Nothing Says Urine Samples and Baseball Like the Old Greer Stadium Toilets (Home of the Nashville Sounds!)

Nothing Says Urine Samples and Baseball Like the Old Greer Stadium Toilets (Home of the Nashville Sounds!)

Bill Simmons, the popular writer for ESPN.com, recently discussed the continual leaking of information regarding steroid use in baseball in the early 2000s and compared this lingering phenomenon to, among other less savory things, an automatic debit that just cannot be canceled. The description is apt for a somewhat beguiling situation that, according to a very recent decision released by the Ninth Circuit, resulted from government agents’ violation of the Fourth Amendment to the U.S. Constitution; that is, the provision against illegal search and seizure. This decision, however, might come as little recompense to such high-profile big league heavyweights such as Alex Rodriguez and Roger Clemens and, more recently, Manny Ramirez and David Ortiz, two pivotal members of the 2004 World Series Champion Red Sox team, who were all recently exposed as individuals who failed drug tests administered by Major League Baseball in 2003. With their reputations permanently sullied, the fact that the information regarding their failed drug tests should have never been accessible to government agents and, thereafter, susceptible to being leaked to the media, probably will not do a whole lot for them or their future Hall of Fame hopes.

The situation is complicated and pretty confusing to the merely casual fan primarily because, if you can believe it, Major League Baseball only implemented mandatory drug testing of its athletes with actual punishments to follow failed drug tests in November of 2003. Anabolic steroids themselves have been illegal since, at least, 1990, listed as a Class III controlled substance, on the same level as barbiturates, with possession carrying a penalty of up to a year in prison. However, although illegal, steroids were not officially banned in baseball at this time, and, without tests to determine whether or not steroids were being used by the athletes, steroids could theoretically have been used and abused up until the very end of 2003 without any official penalty from the league.

It was actually in 2002 that the MLB Players Association and the League agreed to add an amendment to the Collective Bargaining Agreement to allow “Survey Testing” to take place in 2003 in order to determine what percentage of the league was using performance-enhancing drugs. Players were assured that this random and anonymous Survey Testing would remain confidential and would only be used to determine whether or not mandatory testing was “necessary,” i.e., whether use in the league passed a certain threshold. (Final results indicated that 5-7 percent of all MLB players tested positive for a banned substance, well above the threshold.) Thus, during this initial survey testing, a whole lot of urine samples were “created” by such luminaries as, for instance, A-Rod and Manny. The testing was administered by an independent company, Comprehensive Drug Testing, Inc. (CDT), which also stored the test results, while the actual specimens were maintained by Quest Diagnostics, Inc. (if you were wondering).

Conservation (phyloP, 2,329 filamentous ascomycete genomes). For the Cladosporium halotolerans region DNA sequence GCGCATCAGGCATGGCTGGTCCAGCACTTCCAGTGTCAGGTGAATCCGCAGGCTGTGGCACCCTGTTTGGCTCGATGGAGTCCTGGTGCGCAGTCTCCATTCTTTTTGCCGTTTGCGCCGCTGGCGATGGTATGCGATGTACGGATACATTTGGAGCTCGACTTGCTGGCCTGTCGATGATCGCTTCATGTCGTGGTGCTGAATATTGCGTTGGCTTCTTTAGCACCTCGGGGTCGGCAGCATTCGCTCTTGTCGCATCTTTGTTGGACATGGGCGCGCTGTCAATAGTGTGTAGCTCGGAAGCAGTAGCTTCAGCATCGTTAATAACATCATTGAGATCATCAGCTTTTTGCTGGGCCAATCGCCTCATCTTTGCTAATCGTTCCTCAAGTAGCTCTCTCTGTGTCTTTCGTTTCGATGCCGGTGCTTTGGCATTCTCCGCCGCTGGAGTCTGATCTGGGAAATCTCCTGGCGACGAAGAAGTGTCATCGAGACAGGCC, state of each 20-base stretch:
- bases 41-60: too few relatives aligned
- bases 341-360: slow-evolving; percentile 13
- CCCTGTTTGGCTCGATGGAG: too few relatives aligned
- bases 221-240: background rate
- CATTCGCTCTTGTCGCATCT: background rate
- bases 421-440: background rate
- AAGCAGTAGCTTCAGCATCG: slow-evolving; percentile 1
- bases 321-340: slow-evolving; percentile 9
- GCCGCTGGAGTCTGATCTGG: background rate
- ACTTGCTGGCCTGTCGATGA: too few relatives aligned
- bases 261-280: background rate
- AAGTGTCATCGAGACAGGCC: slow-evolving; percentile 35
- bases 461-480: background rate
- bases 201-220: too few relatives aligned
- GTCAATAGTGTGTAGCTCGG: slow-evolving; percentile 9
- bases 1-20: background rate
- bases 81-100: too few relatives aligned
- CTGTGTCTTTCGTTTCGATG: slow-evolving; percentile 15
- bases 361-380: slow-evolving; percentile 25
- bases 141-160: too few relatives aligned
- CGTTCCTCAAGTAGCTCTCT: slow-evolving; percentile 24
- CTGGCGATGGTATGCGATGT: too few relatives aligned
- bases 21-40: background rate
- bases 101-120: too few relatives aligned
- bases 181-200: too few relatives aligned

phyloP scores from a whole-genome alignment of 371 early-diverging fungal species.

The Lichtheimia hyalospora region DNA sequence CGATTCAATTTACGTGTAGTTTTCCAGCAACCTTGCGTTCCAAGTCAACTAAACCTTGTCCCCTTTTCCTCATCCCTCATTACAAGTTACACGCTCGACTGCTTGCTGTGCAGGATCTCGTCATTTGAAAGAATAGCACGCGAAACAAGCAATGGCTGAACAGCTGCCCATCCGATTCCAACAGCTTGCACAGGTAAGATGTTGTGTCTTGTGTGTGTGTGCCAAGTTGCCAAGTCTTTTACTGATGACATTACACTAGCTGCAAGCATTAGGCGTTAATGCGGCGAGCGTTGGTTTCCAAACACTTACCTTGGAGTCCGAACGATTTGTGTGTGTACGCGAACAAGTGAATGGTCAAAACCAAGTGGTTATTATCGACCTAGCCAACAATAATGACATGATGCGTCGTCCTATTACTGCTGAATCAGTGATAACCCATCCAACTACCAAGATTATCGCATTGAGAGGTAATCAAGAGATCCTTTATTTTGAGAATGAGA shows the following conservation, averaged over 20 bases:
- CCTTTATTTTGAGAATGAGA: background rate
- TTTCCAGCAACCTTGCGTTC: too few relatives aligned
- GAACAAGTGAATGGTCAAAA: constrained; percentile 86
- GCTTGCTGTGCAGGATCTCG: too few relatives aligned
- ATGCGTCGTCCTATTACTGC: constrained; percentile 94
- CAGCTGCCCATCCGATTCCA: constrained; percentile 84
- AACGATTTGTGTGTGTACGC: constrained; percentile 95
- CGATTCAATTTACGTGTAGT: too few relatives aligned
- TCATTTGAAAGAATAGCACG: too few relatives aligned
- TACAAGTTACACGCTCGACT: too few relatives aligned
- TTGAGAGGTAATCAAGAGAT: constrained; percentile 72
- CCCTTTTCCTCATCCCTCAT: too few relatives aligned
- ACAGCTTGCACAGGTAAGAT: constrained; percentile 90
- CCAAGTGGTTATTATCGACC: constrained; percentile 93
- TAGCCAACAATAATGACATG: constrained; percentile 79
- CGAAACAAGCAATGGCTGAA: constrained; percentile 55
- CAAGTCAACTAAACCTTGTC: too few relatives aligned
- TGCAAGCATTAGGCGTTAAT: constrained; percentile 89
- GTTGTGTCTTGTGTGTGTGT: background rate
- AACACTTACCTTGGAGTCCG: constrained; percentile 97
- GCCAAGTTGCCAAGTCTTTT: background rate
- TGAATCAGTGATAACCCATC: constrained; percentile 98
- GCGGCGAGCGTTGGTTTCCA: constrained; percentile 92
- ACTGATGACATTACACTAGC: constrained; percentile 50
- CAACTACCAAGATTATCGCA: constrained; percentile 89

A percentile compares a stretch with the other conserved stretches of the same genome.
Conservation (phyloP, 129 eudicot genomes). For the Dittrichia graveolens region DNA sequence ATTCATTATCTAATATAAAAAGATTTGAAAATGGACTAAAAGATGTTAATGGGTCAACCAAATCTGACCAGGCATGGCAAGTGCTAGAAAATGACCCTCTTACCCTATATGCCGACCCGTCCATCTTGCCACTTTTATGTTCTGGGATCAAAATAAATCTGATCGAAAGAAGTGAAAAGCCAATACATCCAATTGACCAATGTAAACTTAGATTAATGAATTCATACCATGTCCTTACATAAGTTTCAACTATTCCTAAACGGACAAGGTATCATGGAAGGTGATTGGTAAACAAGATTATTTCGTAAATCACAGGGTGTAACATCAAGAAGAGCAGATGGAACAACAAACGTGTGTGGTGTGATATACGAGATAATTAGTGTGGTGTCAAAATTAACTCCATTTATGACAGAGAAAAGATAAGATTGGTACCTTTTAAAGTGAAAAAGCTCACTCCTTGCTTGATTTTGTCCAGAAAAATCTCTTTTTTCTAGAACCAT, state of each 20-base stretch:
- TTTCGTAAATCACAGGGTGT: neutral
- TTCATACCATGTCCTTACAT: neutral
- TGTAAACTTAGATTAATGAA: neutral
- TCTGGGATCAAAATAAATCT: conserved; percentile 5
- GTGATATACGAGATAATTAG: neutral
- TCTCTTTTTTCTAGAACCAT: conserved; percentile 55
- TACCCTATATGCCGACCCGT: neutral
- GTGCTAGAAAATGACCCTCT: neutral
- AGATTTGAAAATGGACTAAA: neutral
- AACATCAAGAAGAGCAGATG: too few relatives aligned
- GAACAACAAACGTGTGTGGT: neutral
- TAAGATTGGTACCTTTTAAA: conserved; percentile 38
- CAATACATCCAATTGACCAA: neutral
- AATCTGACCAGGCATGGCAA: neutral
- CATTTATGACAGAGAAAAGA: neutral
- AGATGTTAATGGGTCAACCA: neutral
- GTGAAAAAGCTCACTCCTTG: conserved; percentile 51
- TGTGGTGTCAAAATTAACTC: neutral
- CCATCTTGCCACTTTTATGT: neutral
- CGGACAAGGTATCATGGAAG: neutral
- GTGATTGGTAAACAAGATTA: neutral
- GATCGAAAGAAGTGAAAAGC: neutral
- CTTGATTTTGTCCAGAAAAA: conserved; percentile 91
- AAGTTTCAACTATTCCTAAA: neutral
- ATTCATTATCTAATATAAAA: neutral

In 2002 and, thus, in the same year that the Collective Bargaining Agreement between the MLB and the MLB Players Association was being amended, federal agents began investigating the now infamous Bay Area Laboratory Cooperative, aka BALCO, after an anonymous tip informed the government that BALCO founder, Victor Conte, had been distributing a steroid, nicknamed the “Clear,” that would pass common drug tests, such as those instituted by the Olympic Committee. As part of its multi-year investigation of BALCO, the government learned of 10 players connected to BALCO who had apparently failed tests administered by CDT during the round of Survey Testing administered in 2003. The government initially filed a subpoena for the records of all the players who had tested positive during the Survey Testing; the Players Association moved to quash the subpoena, at which point, the government obtained a warrant for only the records–both the test results and the specimens themselves–of the 10 players apparently connected to BALCO. The government, at this point, however, proceeded to seize the records of all of those that had been tested and, simultaneously, infringed the Fourth Amendment rights of these individuals. It is from this phantasmagorical list of one-hundred or so players that such names of (and results from) A-Rod and David Ortiz have recently been leaked to the media.

The Ninth Circuit opinion released last week runs a good 63 pages, and a lot of the opinion deals explicitly with the complicated procedural history of the case, along with specific procedures that must be utilized by a government body when attempting to obtain information in a warrant when the information sought–in this case the tests of the 10 athletes implicated in the BALCO investigation–is intermingled with lots of other information, i.e., all the other tests administered. In essence, the court states that the government did not comply with the requirements of the warrant and that its reasoning for seizing all of the records, as opposed to the 10, was mere “sophistry.”

However, again, certain players may not appreciate this victory for their constitutional rights, because, (pardon the conceit) the proverbial court of public opinion, has, in most cases, already made its ruling and the majority opinion there holds that using steroids or other performance-enhancing drugs–regardless of whether they were officially banned by the League at the time–is still, plain and simple, cheating.

Stuart Burkhalter

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